Framing resource-constrained innovation at the ‘bottom of the pyramid’: Insights from an ethnographic case study in rural Bangladesh
Owen, Richard J.
Technological Forecasting and Social Change
Resource constrained-innovation (RCI) at the so-called ‘bottom of the pyramid’ (BOP) in developing countries has attracted the attention of a growing number of scholars, who present different and sometimes conflicting narratives within which such innovation is framed. These variously frame innovation as supporting the opening up of new markets in the BOP (the ‘poor as consumers’) where multi-national companies are key actors, or grassroots, indigenous innovation aimed primarily at social and environmental goals, such as inclusion, empowerment and sustainability. We present the results of an ethnographic study in rural Bangladesh in which we explored the framing and dynamics of RCI. We found that rather than following any one particular narrative presented in the literature, innovation framings merge and co-exist through a process of hybridisation. Our research suggests that further empirical study of such processes of hybridisation in the field could be valuable for understanding RCI and associated social change at the BOP. This may have broader relevance for a world where resource constraint may become an increasingly ubiquitous phenomenon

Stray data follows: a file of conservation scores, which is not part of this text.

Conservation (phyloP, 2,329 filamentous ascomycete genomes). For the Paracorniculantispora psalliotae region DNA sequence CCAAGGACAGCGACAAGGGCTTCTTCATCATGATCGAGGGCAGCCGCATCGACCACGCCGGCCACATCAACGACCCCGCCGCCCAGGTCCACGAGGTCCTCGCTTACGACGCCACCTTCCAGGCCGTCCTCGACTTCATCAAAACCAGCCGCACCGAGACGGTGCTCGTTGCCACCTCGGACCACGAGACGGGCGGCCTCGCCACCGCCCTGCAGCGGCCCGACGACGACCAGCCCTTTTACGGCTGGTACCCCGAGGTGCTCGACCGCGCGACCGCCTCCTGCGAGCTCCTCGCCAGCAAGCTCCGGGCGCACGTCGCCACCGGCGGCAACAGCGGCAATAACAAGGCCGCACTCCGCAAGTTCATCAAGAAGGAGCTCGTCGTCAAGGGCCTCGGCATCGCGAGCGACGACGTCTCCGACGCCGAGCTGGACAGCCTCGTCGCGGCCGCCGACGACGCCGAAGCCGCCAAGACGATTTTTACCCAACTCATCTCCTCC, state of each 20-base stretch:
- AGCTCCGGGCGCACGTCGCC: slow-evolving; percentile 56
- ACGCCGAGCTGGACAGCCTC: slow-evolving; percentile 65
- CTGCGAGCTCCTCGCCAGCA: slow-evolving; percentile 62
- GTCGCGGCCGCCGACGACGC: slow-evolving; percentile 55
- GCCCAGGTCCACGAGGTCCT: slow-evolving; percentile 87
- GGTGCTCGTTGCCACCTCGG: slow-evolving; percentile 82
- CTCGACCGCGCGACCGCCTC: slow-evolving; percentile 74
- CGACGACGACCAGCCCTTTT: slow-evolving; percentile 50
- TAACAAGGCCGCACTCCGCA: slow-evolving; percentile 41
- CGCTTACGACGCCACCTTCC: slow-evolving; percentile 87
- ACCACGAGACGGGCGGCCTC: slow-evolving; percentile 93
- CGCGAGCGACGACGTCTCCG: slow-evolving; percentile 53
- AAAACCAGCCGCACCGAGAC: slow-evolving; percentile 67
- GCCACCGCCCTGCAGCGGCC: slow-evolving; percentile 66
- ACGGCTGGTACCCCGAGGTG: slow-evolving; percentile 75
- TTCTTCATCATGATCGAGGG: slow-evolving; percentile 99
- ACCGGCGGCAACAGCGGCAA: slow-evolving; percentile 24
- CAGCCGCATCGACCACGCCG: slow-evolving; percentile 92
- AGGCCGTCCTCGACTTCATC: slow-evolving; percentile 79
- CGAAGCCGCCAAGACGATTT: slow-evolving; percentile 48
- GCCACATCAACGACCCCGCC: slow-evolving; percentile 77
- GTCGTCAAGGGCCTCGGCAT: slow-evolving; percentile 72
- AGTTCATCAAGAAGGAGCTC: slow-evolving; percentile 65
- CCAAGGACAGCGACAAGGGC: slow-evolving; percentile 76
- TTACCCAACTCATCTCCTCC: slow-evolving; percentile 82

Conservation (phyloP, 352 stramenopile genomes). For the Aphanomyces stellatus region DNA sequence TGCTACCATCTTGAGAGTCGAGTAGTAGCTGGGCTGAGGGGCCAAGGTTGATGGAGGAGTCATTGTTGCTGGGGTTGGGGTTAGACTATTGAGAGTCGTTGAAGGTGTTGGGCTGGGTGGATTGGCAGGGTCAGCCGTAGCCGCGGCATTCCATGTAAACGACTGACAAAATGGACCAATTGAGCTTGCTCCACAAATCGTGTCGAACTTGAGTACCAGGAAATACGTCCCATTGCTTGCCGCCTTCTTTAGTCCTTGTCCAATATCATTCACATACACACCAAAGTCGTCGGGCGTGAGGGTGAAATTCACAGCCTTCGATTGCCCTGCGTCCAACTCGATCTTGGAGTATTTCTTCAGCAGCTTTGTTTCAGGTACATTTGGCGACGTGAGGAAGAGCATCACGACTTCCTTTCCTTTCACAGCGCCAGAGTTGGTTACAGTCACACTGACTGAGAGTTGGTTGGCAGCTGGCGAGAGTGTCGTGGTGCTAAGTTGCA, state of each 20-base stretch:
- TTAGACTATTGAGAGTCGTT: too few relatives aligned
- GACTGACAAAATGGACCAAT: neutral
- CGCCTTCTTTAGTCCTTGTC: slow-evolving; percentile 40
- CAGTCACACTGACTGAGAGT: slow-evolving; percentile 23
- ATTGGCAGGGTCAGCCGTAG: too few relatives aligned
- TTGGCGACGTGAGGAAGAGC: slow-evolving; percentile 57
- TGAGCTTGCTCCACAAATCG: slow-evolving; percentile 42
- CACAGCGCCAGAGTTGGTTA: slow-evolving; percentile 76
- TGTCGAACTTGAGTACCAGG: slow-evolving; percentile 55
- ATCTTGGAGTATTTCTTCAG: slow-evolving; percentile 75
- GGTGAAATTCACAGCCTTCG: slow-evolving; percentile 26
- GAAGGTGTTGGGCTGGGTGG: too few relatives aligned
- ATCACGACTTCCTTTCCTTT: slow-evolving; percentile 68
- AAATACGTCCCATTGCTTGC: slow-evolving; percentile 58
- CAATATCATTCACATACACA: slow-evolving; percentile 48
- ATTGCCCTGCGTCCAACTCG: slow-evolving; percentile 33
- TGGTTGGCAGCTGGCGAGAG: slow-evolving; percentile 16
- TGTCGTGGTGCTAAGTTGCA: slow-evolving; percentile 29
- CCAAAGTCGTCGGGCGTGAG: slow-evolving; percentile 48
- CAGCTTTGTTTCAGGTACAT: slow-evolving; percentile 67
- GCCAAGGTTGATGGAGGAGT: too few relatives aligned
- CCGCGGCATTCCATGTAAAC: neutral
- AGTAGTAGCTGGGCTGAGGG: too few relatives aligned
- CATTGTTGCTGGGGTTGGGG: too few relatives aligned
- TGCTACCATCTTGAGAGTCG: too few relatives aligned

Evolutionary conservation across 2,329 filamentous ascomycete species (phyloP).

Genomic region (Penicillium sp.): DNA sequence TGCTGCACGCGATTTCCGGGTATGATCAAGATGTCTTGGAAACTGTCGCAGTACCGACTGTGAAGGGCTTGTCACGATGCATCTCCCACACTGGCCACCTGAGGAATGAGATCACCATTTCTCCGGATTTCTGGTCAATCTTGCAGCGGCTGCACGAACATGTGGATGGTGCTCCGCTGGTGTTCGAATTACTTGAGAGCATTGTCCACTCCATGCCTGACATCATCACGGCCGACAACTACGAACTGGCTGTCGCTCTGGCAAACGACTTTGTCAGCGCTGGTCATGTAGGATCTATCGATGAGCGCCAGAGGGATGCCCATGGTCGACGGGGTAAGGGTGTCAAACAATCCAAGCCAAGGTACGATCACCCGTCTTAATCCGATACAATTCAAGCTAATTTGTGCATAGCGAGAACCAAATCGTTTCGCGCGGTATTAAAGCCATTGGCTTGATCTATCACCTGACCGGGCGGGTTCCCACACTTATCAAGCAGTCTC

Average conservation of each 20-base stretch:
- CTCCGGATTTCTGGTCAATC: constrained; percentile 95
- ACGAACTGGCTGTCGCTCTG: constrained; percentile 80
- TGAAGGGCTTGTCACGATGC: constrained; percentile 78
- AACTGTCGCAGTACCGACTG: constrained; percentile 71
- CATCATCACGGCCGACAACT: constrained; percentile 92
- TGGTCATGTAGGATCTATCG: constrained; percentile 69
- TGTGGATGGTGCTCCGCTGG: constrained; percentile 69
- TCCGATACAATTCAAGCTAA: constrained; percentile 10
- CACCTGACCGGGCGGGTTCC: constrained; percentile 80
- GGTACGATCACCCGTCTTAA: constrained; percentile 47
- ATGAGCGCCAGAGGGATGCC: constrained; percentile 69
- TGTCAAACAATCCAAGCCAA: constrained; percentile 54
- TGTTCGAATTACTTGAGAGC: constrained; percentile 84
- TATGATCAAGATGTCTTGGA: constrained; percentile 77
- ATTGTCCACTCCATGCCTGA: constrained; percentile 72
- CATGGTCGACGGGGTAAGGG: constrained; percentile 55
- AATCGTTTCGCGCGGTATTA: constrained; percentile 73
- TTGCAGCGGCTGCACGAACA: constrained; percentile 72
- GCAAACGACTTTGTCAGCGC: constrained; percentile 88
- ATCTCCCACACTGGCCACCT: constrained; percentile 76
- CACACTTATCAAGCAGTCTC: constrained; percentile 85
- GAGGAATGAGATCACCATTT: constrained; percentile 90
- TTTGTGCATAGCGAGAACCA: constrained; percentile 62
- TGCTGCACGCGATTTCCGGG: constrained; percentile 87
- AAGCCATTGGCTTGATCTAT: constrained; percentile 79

This research was totally funded by a University of Exeter Business School (UEBS) PhD scholarship. We thank Grameen Shakti for allowing access to support the ethnographic research presented. In particular, we would like to thank Shehla Nasreen and Fazley Rabbi for their invaluable help given during the field work. We also thank the anonymous reviewers for their insightful comments which have helped us greatly to improve the paper.
This is the author accepted manuscript. The final version is available from Elsevier via the DOI in this record
Vol. 92, pp. 300 - 311